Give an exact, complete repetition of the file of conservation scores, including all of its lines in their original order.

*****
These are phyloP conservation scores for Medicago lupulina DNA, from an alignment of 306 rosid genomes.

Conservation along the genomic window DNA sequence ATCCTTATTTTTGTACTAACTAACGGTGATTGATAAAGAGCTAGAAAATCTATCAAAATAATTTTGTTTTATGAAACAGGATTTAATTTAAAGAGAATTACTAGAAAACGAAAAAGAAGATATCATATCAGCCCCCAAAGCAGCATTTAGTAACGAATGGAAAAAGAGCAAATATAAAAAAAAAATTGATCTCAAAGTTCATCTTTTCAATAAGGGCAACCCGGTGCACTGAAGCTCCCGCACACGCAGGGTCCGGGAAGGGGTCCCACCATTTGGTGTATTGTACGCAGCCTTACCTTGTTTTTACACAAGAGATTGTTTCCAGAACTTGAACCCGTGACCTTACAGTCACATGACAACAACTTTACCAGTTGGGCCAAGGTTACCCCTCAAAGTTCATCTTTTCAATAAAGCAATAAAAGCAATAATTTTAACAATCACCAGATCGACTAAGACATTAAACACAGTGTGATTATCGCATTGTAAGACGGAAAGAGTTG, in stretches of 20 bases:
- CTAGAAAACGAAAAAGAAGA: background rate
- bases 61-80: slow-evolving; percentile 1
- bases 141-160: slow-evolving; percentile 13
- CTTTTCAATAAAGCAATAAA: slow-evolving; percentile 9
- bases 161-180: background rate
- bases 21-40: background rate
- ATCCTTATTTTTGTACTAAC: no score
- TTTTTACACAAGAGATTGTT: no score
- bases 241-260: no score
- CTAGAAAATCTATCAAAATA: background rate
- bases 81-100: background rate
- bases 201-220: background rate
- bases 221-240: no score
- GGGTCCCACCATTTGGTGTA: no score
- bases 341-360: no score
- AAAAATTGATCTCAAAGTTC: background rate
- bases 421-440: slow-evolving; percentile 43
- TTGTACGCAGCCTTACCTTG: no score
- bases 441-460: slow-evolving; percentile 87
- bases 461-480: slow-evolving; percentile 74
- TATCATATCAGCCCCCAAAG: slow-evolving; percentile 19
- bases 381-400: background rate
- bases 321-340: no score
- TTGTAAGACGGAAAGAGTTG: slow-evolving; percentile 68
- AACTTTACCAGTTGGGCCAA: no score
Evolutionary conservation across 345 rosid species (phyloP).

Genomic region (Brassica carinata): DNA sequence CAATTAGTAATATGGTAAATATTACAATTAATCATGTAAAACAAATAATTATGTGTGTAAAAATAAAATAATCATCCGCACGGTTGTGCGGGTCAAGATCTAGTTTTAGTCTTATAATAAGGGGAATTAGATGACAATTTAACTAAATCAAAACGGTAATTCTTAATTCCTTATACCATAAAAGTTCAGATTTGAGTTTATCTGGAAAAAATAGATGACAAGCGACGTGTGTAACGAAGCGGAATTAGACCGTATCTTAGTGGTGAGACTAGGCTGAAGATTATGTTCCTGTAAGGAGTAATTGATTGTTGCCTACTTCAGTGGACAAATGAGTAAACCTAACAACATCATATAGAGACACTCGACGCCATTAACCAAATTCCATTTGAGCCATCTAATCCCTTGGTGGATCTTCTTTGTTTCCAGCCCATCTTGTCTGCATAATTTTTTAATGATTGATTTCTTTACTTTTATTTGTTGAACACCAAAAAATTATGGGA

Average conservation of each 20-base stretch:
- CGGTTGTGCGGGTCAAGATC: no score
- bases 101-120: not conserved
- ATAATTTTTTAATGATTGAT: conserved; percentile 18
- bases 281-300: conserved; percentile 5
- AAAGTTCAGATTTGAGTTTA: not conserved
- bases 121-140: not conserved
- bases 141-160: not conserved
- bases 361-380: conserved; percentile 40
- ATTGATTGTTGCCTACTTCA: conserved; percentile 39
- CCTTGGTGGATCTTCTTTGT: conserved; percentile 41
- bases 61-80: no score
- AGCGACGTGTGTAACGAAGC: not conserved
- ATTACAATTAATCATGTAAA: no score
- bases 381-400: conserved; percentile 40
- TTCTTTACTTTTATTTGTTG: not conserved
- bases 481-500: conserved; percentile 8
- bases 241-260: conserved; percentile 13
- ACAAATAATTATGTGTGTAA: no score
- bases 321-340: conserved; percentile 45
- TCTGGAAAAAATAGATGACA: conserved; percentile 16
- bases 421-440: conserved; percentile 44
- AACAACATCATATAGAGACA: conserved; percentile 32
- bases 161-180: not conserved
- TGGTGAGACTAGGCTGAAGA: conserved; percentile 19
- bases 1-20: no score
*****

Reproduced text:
These are phyloP conservation scores for Medicago lupulina DNA, from an alignment of 306 rosid genomes.

Conservation along the genomic window DNA sequence ATCCTTATTTTTGTACTAACTAACGGTGATTGATAAAGAGCTAGAAAATCTATCAAAATAATTTTGTTTTATGAAACAGGATTTAATTTAAAGAGAATTACTAGAAAACGAAAAAGAAGATATCATATCAGCCCCCAAAGCAGCATTTAGTAACGAATGGAAAAAGAGCAAATATAAAAAAAAAATTGATCTCAAAGTTCATCTTTTCAATAAGGGCAACCCGGTGCACTGAAGCTCCCGCACACGCAGGGTCCGGGAAGGGGTCCCACCATTTGGTGTATTGTACGCAGCCTTACCTTGTTTTTACACAAGAGATTGTTTCCAGAACTTGAACCCGTGACCTTACAGTCACATGACAACAACTTTACCAGTTGGGCCAAGGTTACCCCTCAAAGTTCATCTTTTCAATAAAGCAATAAAAGCAATAATTTTAACAATCACCAGATCGACTAAGACATTAAACACAGTGTGATTATCGCATTGTAAGACGGAAAGAGTTG, in stretches of 20 bases:
- CTAGAAAACGAAAAAGAAGA: background rate
- bases 61-80: slow-evolving; percentile 1
- bases 141-160: slow-evolving; percentile 13
- CTTTTCAATAAAGCAATAAA: slow-evolving; percentile 9
- bases 161-180: background rate
- bases 21-40: background rate
- ATCCTTATTTTTGTACTAAC: no score
- TTTTTACACAAGAGATTGTT: no score
- bases 241-260: no score
- CTAGAAAATCTATCAAAATA: background rate
- bases 81-100: background rate
- bases 201-220: background rate
- bases 221-240: no score
- GGGTCCCACCATTTGGTGTA: no score
- bases 341-360: no score
- AAAAATTGATCTCAAAGTTC: background rate
- bases 421-440: slow-evolving; percentile 43
- TTGTACGCAGCCTTACCTTG: no score
- bases 441-460: slow-evolving; percentile 87
- bases 461-480: slow-evolving; percentile 74
- TATCATATCAGCCCCCAAAG: slow-evolving; percentile 19
- bases 381-400: background rate
- bases 321-340: no score
- TTGTAAGACGGAAAGAGTTG: slow-evolving; percentile 68
- AACTTTACCAGTTGGGCCAA: no score
Evolutionary conservation across 345 rosid species (phyloP).

Genomic region (Brassica carinata): DNA sequence CAATTAGTAATATGGTAAATATTACAATTAATCATGTAAAACAAATAATTATGTGTGTAAAAATAAAATAATCATCCGCACGGTTGTGCGGGTCAAGATCTAGTTTTAGTCTTATAATAAGGGGAATTAGATGACAATTTAACTAAATCAAAACGGTAATTCTTAATTCCTTATACCATAAAAGTTCAGATTTGAGTTTATCTGGAAAAAATAGATGACAAGCGACGTGTGTAACGAAGCGGAATTAGACCGTATCTTAGTGGTGAGACTAGGCTGAAGATTATGTTCCTGTAAGGAGTAATTGATTGTTGCCTACTTCAGTGGACAAATGAGTAAACCTAACAACATCATATAGAGACACTCGACGCCATTAACCAAATTCCATTTGAGCCATCTAATCCCTTGGTGGATCTTCTTTGTTTCCAGCCCATCTTGTCTGCATAATTTTTTAATGATTGATTTCTTTACTTTTATTTGTTGAACACCAAAAAATTATGGGA

Average conservation of each 20-base stretch:
- CGGTTGTGCGGGTCAAGATC: no score
- bases 101-120: not conserved
- ATAATTTTTTAATGATTGAT: conserved; percentile 18
- bases 281-300: conserved; percentile 5
- AAAGTTCAGATTTGAGTTTA: not conserved
- bases 121-140: not conserved
- bases 141-160: not conserved
- bases 361-380: conserved; percentile 40
- ATTGATTGTTGCCTACTTCA: conserved; percentile 39
- CCTTGGTGGATCTTCTTTGT: conserved; percentile 41
- bases 61-80: no score
- AGCGACGTGTGTAACGAAGC: not conserved
- ATTACAATTAATCATGTAAA: no score
- bases 381-400: conserved; percentile 40
- TTCTTTACTTTTATTTGTTG: not conserved
- bases 481-500: conserved; percentile 8
- bases 241-260: conserved; percentile 13
- ACAAATAATTATGTGTGTAA: no score
- bases 321-340: conserved; percentile 45
- TCTGGAAAAAATAGATGACA: conserved; percentile 16
- bases 421-440: conserved; percentile 44
- AACAACATCATATAGAGACA: conserved; percentile 32
- bases 161-180: not conserved
- TGGTGAGACTAGGCTGAAGA: conserved; percentile 19
- bases 1-20: no score